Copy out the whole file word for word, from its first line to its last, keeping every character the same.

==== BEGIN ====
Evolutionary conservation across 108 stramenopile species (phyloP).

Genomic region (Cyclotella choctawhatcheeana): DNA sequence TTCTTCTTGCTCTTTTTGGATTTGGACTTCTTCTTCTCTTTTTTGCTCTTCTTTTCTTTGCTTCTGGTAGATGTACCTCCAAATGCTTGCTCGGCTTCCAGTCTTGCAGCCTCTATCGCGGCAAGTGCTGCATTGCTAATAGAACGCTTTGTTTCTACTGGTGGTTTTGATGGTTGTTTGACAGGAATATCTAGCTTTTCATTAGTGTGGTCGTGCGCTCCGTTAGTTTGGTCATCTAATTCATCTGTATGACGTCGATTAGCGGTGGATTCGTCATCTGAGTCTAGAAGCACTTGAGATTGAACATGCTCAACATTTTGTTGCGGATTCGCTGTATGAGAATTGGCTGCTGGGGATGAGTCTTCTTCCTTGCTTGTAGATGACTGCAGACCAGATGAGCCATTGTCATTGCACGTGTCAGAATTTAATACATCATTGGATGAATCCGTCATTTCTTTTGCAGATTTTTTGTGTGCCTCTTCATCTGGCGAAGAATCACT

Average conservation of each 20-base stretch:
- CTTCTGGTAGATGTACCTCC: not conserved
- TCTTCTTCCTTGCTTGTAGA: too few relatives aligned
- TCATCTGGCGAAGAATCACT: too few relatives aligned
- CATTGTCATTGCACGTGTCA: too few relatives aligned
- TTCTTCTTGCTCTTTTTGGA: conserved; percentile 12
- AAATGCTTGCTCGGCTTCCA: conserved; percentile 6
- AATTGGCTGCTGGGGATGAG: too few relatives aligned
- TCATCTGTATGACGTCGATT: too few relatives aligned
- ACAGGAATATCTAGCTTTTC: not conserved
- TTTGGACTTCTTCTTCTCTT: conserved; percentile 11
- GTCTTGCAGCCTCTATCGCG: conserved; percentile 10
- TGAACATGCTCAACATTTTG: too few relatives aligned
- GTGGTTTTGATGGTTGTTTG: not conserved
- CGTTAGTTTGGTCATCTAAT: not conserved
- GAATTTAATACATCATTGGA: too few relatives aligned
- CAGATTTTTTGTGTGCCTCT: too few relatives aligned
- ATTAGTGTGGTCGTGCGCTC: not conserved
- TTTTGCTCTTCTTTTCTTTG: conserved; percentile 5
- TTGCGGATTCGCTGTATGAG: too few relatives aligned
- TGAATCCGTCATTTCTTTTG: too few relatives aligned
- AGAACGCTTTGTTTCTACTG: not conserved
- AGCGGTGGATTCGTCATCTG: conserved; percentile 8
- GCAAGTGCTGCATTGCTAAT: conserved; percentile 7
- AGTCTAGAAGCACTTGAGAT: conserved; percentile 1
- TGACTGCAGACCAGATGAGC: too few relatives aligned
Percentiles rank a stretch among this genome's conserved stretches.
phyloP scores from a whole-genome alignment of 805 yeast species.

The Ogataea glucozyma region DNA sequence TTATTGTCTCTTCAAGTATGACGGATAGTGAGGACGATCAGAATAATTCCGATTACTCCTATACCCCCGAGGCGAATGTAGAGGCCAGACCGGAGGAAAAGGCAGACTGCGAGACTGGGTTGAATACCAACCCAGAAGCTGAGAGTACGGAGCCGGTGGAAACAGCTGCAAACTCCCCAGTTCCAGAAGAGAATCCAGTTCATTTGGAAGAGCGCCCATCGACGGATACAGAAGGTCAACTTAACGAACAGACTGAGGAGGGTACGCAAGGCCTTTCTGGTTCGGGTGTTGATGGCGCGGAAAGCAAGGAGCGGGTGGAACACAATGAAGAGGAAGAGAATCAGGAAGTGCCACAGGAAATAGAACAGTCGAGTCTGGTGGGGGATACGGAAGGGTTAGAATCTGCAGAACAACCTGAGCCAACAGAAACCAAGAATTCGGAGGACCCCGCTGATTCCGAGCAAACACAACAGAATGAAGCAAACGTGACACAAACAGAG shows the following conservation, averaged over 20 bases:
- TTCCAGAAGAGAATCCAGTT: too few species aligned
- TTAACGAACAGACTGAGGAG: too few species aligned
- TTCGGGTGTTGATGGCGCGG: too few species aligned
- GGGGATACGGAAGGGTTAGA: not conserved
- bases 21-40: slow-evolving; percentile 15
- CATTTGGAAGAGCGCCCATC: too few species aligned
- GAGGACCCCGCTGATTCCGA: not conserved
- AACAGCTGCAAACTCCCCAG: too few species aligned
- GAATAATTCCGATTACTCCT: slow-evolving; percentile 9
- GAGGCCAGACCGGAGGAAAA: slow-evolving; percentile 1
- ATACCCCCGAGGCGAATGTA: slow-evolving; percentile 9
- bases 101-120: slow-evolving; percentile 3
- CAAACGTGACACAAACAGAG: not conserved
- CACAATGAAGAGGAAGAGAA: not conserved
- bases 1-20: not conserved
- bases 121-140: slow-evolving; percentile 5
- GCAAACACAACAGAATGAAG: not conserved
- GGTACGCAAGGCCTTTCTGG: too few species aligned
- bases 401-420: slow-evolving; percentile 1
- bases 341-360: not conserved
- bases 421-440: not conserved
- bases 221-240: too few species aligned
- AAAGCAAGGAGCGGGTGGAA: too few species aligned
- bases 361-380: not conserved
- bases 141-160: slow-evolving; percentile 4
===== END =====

Evolutionary conservation across 108 stramenopile species (phyloP).

Genomic region (Cyclotella choctawhatcheeana): DNA sequence TTCTTCTTGCTCTTTTTGGATTTGGACTTCTTCTTCTCTTTTTTGCTCTTCTTTTCTTTGCTTCTGGTAGATGTACCTCCAAATGCTTGCTCGGCTTCCAGTCTTGCAGCCTCTATCGCGGCAAGTGCTGCATTGCTAATAGAACGCTTTGTTTCTACTGGTGGTTTTGATGGTTGTTTGACAGGAATATCTAGCTTTTCATTAGTGTGGTCGTGCGCTCCGTTAGTTTGGTCATCTAATTCATCTGTATGACGTCGATTAGCGGTGGATTCGTCATCTGAGTCTAGAAGCACTTGAGATTGAACATGCTCAACATTTTGTTGCGGATTCGCTGTATGAGAATTGGCTGCTGGGGATGAGTCTTCTTCCTTGCTTGTAGATGACTGCAGACCAGATGAGCCATTGTCATTGCACGTGTCAGAATTTAATACATCATTGGATGAATCCGTCATTTCTTTTGCAGATTTTTTGTGTGCCTCTTCATCTGGCGAAGAATCACT

Average conservation of each 20-base stretch:
- CTTCTGGTAGATGTACCTCC: not conserved
- TCTTCTTCCTTGCTTGTAGA: too few relatives aligned
- TCATCTGGCGAAGAATCACT: too few relatives aligned
- CATTGTCATTGCACGTGTCA: too few relatives aligned
- TTCTTCTTGCTCTTTTTGGA: conserved; percentile 12
- AAATGCTTGCTCGGCTTCCA: conserved; percentile 6
- AATTGGCTGCTGGGGATGAG: too few relatives aligned
- TCATCTGTATGACGTCGATT: too few relatives aligned
- ACAGGAATATCTAGCTTTTC: not conserved
- TTTGGACTTCTTCTTCTCTT: conserved; percentile 11
- GTCTTGCAGCCTCTATCGCG: conserved; percentile 10
- TGAACATGCTCAACATTTTG: too few relatives aligned
- GTGGTTTTGATGGTTGTTTG: not conserved
- CGTTAGTTTGGTCATCTAAT: not conserved
- GAATTTAATACATCATTGGA: too few relatives aligned
- CAGATTTTTTGTGTGCCTCT: too few relatives aligned
- ATTAGTGTGGTCGTGCGCTC: not conserved
- TTTTGCTCTTCTTTTCTTTG: conserved; percentile 5
- TTGCGGATTCGCTGTATGAG: too few relatives aligned
- TGAATCCGTCATTTCTTTTG: too few relatives aligned
- AGAACGCTTTGTTTCTACTG: not conserved
- AGCGGTGGATTCGTCATCTG: conserved; percentile 8
- GCAAGTGCTGCATTGCTAAT: conserved; percentile 7
- AGTCTAGAAGCACTTGAGAT: conserved; percentile 1
- TGACTGCAGACCAGATGAGC: too few relatives aligned
Percentiles rank a stretch among this genome's conserved stretches.
phyloP scores from a whole-genome alignment of 805 yeast species.

The Ogataea glucozyma region DNA sequence TTATTGTCTCTTCAAGTATGACGGATAGTGAGGACGATCAGAATAATTCCGATTACTCCTATACCCCCGAGGCGAATGTAGAGGCCAGACCGGAGGAAAAGGCAGACTGCGAGACTGGGTTGAATACCAACCCAGAAGCTGAGAGTACGGAGCCGGTGGAAACAGCTGCAAACTCCCCAGTTCCAGAAGAGAATCCAGTTCATTTGGAAGAGCGCCCATCGACGGATACAGAAGGTCAACTTAACGAACAGACTGAGGAGGGTACGCAAGGCCTTTCTGGTTCGGGTGTTGATGGCGCGGAAAGCAAGGAGCGGGTGGAACACAATGAAGAGGAAGAGAATCAGGAAGTGCCACAGGAAATAGAACAGTCGAGTCTGGTGGGGGATACGGAAGGGTTAGAATCTGCAGAACAACCTGAGCCAACAGAAACCAAGAATTCGGAGGACCCCGCTGATTCCGAGCAAACACAACAGAATGAAGCAAACGTGACACAAACAGAG shows the following conservation, averaged over 20 bases:
- TTCCAGAAGAGAATCCAGTT: too few species aligned
- TTAACGAACAGACTGAGGAG: too few species aligned
- TTCGGGTGTTGATGGCGCGG: too few species aligned
- GGGGATACGGAAGGGTTAGA: not conserved
- bases 21-40: slow-evolving; percentile 15
- CATTTGGAAGAGCGCCCATC: too few species aligned
- GAGGACCCCGCTGATTCCGA: not conserved
- AACAGCTGCAAACTCCCCAG: too few species aligned
- GAATAATTCCGATTACTCCT: slow-evolving; percentile 9
- GAGGCCAGACCGGAGGAAAA: slow-evolving; percentile 1
- ATACCCCCGAGGCGAATGTA: slow-evolving; percentile 9
- bases 101-120: slow-evolving; percentile 3
- CAAACGTGACACAAACAGAG: not conserved
- CACAATGAAGAGGAAGAGAA: not conserved
- bases 1-20: not conserved
- bases 121-140: slow-evolving; percentile 5
- GCAAACACAACAGAATGAAG: not conserved
- GGTACGCAAGGCCTTTCTGG: too few species aligned
- bases 401-420: slow-evolving; percentile 1
- bases 341-360: not conserved
- bases 421-440: not conserved
- bases 221-240: too few species aligned
- AAAGCAAGGAGCGGGTGGAA: too few species aligned
- bases 361-380: not conserved
- bases 141-160: slow-evolving; percentile 4